Keeping in Touch

We are trying to make sure everyone is contacted on a regular basis through emails, letters, phone calls, WhatsApp groups, huddling on zoom. And that everyone has an opportunity to get involved.

This short form is the same as the one you received through the post that allows you to give us your contact details, get connected in different ways and lists opportunities to get involved. (If you didn’t receive anything in the post then we might not have your correct details).

We look forward to hearing from you.

The Belvoir Parish Team

Covid-19 Update

Due to the current health restrictions all our services online during lockdown.

Our online services can always be accessed through this weblink Then click the gathering you would like to join.
(Password for all Zoom gatherings is ‘belvoir’)
Keep up to date by checking our Facebook page and continue to check our website for updates.


“Following the Northern Ireland Executive’s decision to extend the current Covid-19 restrictions to Thursday 1st April 2021, representatives of the Churches met earlier this week with Ministers from the Executive Office, the Minister of Health and the Chief Medical Officer. At that meeting the Chief Medical Officer stressed that it would make a significant difference and be of huge benefit to public health and safety, if churches were willing to continue, for the time being, not to gather in-person for services and other meetings.

In the light of the Executive’s extension of the current restrictions, and on the basis of the continued and unequivocal public health message that people should continue to stay at home, we have agreed that all in-person Sunday gatherings for worship, along with all other in-person church gatherings, should remain voluntarily suspended for the time being in all Church of Ireland parishes in Northern Ireland until Thursday 1st April 2021 – with the exception of weddings, funerals, arrangements for recording and/or live-streaming, drive- in services and private prayer (as permitted by regulations).”

Sunday Nights @ Home

Sunday Nights @ Home is a short time of worship, prayer and stories. It is on zoom and your camera and mic will automatically be turned off to allow you to join without people seeing/hearing you. You can, of course, turn your camera and mic on if you want to chat to people


Our 24 hour PhoneLine is updated weekly (usually on a Monday morning) with new content of the weeks news, bible reading, devotional thought and prayer.

Calls are charged at local rate.


Prayer Garden

Everyone is welcome to use our Prayer Garden just beside the church carpark under the big trees.
Amazing mosaic stepping stones created by Sandi Thompson lead the way through the Prayer Garden. Each one inviting a pause for prayerful contemplation.
Meanwhile the acorns were ripening, and a small flock of tiny birds were calling from the tops of the tall oaks: goldcrests, long-tailed-tits, coal tits? Impossible to see!
Photos by Helen Long

Thoughts 23.06.20

This week’s Thoughts that get you thinkingpost was written by Jonny Watson and featured in the Church of Ireland Gazette Issue 15.

Dear Belvoir family,

Across the globe, the language of how we are called to respond to the coronavirus speaks of self-isolation, separation, avoidance and withdrawal. The physical and emotional territory that we find ourselves in has many hallmarks of the desert and wilderness.

Insights from psychology teach us that, when faced with testing experiences, we humans often ‘busy ourselves’ to avoid and distract from the thoughts and feelings these bring up. During the coronavirus pandemic, the usual distractions of work, travel, socialising, sport and shopping are not available.

Authentic spirituality and our relationship with the Lord is always concerned with the reality of our lives – not how we want them to be. We can be assured that our God, who is a God of love, is not sitting idly by watching us suffer.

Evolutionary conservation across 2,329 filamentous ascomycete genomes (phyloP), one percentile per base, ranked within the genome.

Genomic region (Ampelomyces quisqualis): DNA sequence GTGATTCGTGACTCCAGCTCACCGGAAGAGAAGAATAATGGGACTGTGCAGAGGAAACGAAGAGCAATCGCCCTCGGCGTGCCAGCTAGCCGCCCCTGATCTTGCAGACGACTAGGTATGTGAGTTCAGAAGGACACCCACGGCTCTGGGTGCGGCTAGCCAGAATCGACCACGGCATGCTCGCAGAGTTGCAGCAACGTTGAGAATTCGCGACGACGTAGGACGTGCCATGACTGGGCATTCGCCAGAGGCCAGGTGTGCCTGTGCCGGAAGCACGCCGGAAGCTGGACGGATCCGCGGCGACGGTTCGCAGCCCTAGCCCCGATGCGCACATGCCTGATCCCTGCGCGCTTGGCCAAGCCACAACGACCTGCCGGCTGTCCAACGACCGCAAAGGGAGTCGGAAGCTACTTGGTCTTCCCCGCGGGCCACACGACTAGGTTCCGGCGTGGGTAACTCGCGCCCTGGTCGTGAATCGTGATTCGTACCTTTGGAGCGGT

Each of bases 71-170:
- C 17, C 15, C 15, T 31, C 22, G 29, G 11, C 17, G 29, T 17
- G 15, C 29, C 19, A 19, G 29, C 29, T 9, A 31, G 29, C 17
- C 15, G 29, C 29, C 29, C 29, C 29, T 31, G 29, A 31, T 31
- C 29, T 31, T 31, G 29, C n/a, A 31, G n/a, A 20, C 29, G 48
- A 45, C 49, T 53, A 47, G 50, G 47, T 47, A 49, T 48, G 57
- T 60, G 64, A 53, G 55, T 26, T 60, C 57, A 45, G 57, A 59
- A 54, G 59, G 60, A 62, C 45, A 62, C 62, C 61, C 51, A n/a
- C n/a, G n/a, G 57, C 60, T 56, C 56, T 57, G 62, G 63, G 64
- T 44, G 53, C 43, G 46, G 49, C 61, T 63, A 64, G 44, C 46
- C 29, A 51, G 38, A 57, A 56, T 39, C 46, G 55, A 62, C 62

During my years as a social worker, | learnt through experience that in any crisis it’s easy to identify the obvious threat; but the challenge is to search for and seize the opportunity. Latterly, as a spiritual director, this translates as finding where God is in every experience – even those that are difficult.

God has always used the wilderness as His classroom: A place of learning and transformation, from which new insights emerge. John the Baptist began his ministry in the wilderness. Jesus went there to face temptations at the start of His own.

The wilderness is inextricably interwoven with the spiritual history of Israel. It was the place they were humbled, tested and ultimately strengthened. The Desert Fathers and Mothers of the early Church chose the barren Egyptian deserts and deliberate asceticism to live out their desire to draw closer to God.

Might we understand the wilderness of the lockdown experience as something to be accepted, even embraced, rather than something to fear, avoid or get through quickly? Might we discover that God is somehow in this – even using it for good?

These days offer an invitation to arrive at a fresh understanding of God, ourselves and the role that the Church has to play in our constantly evolving world.

Jesus tells how the seed has to fall into the earth to die for growth to come forth. If we step back, we notice fresh shoots appearing. Churches are connecting online in ways never envisaged. In countless parishes, the Church has emerged as the hub of community outreach to those in need. Parents have stepped off the treadmill of work and productivity to spend time together as families. There has been a revival of wildlife and waterways and a pooling of human intellect in the search for a vaccine. We realise the items we thought we desperately needed were only wants.

It is often in times of great difficulty that we see how Jesus reaches us through the love, care and kindness of other people. The invitation is to continue to look for these fresh shoots and nurture their growth.

The temptation will be to rush and accelerate out of this wilderness. Desiring ‘normality’ to return and claiming back certainty are normal human responses. Jesus’ temptations in the desert centred around the human desire for power and control. The children of Israel wanted to leave the wilderness and return to their accustomed way of life as slaves, rather than continue to journey in the uncomfortable liminal space which required dependence on God.

When life inevitably got tough for the Desert Fathers and Mothers, they faced the tug to abandon their life of prayer and return to civilisation.

The fulcrum point of our faith as Christians is the death and resurrection of Christ: The darkest hour becomes the brightest morning – but not immediately. We must journey through the wilderness and emptiness of Holy Saturday.